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Title:
 
Minimizing the Uncertainty in the Power Rating of CPV Modules
 
Author(s):
 
M. Martínez, I. Antón Hernández, P.J. Trujillo, J.P. Ferrer Rodríguez, R. Núñez, F. Rubio Berenguel, G. Sala
 
Keywords:
 
Qualification and Testing, Thermal Performance, Concentrator, Spectral Correction
 
Topic:
 
Material Studies, New Concepts and Ultra-High Efficiency
Subtopic: Terrestrial Concentrator Systems
Event: 27th European Photovoltaic Solar Energy Conference and Exhibition
Session: 1BO.11.6
 
Pages:
 
137 - 141
ISBN: 3-936338-28-0
Paper DOI: 10.4229/27thEUPVSEC2012-1BO.11.6
 
Price:
 
 
0,00 EUR
 
Document(s): paper
 

Abstract/Summary:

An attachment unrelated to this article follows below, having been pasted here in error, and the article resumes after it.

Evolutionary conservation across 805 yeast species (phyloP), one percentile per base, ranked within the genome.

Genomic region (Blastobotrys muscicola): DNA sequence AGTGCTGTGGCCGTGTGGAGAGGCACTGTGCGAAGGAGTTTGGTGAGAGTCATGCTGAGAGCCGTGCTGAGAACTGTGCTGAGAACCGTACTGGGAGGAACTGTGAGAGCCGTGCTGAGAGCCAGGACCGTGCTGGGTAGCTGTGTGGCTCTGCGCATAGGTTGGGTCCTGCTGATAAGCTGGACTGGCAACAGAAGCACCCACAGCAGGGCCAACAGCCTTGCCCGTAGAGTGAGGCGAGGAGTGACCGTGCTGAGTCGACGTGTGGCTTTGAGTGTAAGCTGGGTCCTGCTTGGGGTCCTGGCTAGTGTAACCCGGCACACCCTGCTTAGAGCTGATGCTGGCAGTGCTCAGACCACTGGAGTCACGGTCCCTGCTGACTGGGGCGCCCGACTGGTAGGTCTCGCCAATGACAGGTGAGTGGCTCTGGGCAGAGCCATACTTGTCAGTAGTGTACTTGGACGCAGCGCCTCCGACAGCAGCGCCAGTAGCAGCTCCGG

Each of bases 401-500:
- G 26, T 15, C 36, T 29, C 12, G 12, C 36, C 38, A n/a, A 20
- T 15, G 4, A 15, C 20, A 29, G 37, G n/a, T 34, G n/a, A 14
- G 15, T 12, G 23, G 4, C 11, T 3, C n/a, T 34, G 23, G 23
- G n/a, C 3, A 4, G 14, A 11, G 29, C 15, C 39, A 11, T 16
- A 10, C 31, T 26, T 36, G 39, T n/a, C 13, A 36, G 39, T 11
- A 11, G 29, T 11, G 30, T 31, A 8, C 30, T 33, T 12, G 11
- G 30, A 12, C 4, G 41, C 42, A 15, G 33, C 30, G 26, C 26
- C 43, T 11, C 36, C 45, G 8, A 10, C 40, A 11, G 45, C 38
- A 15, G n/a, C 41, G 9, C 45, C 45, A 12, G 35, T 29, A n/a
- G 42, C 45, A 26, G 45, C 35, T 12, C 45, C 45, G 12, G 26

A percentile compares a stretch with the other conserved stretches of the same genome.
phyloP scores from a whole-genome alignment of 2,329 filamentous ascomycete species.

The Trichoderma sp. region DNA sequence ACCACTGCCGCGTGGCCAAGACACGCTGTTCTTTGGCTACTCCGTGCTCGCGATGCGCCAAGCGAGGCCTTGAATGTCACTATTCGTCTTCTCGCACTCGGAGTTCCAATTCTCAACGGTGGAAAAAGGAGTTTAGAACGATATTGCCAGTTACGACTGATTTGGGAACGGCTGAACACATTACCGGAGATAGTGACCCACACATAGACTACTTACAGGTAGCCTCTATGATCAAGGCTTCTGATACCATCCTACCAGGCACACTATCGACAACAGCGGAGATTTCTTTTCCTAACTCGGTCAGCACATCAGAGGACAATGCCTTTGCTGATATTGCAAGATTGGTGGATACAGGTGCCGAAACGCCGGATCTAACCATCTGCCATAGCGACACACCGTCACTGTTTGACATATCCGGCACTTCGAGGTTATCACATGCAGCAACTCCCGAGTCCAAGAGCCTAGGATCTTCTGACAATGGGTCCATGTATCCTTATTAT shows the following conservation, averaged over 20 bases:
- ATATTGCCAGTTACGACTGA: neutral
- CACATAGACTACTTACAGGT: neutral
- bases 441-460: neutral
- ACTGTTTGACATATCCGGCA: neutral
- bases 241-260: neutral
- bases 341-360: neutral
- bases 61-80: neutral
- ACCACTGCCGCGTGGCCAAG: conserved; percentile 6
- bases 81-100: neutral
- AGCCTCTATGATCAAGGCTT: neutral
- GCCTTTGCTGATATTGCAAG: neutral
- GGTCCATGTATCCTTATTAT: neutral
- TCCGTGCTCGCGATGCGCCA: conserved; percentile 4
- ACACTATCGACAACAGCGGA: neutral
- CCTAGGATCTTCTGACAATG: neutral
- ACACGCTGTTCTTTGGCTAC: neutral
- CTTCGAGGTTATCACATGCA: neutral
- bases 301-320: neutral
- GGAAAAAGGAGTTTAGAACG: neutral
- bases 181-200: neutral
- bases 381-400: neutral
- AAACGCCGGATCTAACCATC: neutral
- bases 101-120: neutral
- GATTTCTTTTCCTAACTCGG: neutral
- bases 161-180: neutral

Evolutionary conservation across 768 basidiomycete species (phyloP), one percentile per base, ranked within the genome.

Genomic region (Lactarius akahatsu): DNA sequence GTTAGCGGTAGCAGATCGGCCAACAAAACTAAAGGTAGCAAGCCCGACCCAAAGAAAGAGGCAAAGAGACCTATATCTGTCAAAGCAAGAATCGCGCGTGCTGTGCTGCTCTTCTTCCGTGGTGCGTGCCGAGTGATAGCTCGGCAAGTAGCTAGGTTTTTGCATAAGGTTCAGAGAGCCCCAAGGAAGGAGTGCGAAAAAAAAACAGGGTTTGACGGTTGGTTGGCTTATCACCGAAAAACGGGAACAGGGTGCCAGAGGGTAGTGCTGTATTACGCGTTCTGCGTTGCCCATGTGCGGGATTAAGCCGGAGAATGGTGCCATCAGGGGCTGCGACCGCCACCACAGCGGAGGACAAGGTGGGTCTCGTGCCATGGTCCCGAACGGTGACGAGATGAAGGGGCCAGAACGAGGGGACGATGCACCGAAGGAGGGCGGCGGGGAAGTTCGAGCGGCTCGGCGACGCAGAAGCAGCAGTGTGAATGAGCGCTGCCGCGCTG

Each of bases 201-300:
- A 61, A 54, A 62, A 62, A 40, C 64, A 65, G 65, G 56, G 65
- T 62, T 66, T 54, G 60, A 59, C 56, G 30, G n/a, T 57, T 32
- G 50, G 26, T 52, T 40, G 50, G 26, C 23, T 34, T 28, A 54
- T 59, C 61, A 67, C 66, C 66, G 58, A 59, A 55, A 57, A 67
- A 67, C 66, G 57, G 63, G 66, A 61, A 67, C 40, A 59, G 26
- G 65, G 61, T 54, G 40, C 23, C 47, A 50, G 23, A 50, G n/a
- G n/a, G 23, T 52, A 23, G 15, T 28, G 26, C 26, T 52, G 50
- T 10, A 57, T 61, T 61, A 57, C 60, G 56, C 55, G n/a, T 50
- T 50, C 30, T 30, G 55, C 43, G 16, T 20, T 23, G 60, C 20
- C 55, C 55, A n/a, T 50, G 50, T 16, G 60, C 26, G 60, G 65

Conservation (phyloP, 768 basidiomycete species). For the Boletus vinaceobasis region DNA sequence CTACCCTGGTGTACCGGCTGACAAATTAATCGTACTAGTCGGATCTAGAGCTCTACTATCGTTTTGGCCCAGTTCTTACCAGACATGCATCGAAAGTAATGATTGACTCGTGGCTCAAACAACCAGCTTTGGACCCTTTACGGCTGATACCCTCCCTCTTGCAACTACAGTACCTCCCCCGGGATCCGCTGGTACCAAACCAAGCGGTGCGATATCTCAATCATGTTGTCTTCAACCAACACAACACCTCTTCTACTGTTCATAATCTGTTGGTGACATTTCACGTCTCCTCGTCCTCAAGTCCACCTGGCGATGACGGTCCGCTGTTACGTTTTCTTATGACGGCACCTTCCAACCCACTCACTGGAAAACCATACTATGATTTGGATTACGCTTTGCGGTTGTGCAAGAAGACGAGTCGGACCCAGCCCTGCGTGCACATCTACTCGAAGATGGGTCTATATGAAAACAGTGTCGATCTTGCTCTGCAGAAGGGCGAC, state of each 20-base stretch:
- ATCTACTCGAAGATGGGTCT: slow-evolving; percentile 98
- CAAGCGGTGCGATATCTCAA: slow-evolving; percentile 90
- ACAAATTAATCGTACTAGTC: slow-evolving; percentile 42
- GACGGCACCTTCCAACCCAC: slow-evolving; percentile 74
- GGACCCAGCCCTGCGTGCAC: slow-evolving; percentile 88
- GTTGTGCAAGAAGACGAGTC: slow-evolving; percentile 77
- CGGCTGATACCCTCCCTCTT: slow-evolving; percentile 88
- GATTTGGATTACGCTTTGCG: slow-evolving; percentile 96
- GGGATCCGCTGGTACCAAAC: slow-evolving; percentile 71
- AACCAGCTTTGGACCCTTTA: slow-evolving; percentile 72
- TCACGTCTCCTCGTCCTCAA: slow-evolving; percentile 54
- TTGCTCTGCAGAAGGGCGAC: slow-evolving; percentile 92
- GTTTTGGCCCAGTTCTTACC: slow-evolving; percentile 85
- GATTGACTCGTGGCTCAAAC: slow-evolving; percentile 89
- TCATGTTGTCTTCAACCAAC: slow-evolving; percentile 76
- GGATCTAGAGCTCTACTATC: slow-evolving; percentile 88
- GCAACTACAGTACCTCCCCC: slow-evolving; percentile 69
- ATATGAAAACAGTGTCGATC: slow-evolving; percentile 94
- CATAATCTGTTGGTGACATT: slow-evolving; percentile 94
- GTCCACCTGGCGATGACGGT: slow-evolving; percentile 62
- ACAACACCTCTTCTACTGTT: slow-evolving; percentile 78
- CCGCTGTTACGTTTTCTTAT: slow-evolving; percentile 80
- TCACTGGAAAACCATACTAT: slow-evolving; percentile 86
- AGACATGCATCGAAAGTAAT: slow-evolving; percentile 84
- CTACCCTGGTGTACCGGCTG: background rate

The standardization of the Power Rating methods of CPV modules and systems is a great challenge which is currently being discussed in the WG7-TC82 of the IEC committee (IEC62670 draft). This paper covers the key issues for the Outdoor Power Rating of CPV modules and systems. A first approach is to make restrictive filtering to the surrounding conditions while making the measurements. This approach results in very low dispersion in the CSOC Power calculations, around a 3%, but then very few days are suitable for carrying out the characterization. Perhaps, it could be acceptable in the Power Rating of CPV modules but it is not suitable for rating CPV systems once they are installed, when the main goal is to carry out a short term characterization to determine the real power installed in the CPV plant according to the contractual conditions. Therefore, this work proposes an alternative solution that will permit making a more relaxed filtering to the ambient conditions, increasing then the suitable days for making an Outdoor Power Rating of a CPV system. It is proposed to use an equivalent normal irradiance measurement spectrally corrected by using a Tri-band Spectro-heliometer. Also, a solution for dealing with the thermal management of a CPV system is being tested based in making a correlation of the module temperature with the ambient conditions with an outdoor thermal characterization of the technology. What has been shown is that, using this methodology for calculating the CSOC Power of a CPV system, results in a dispersion of ±2.4% using the Tri-band-Spectro-heliometer, smaller than the one obtained with a Pyrheliometer that it is of ±4.5%. Currently, this methodology is being tested with several technologies with different designs to prove its capability as a standard method for rating CPV modules and systems with an acceptable uncertainty.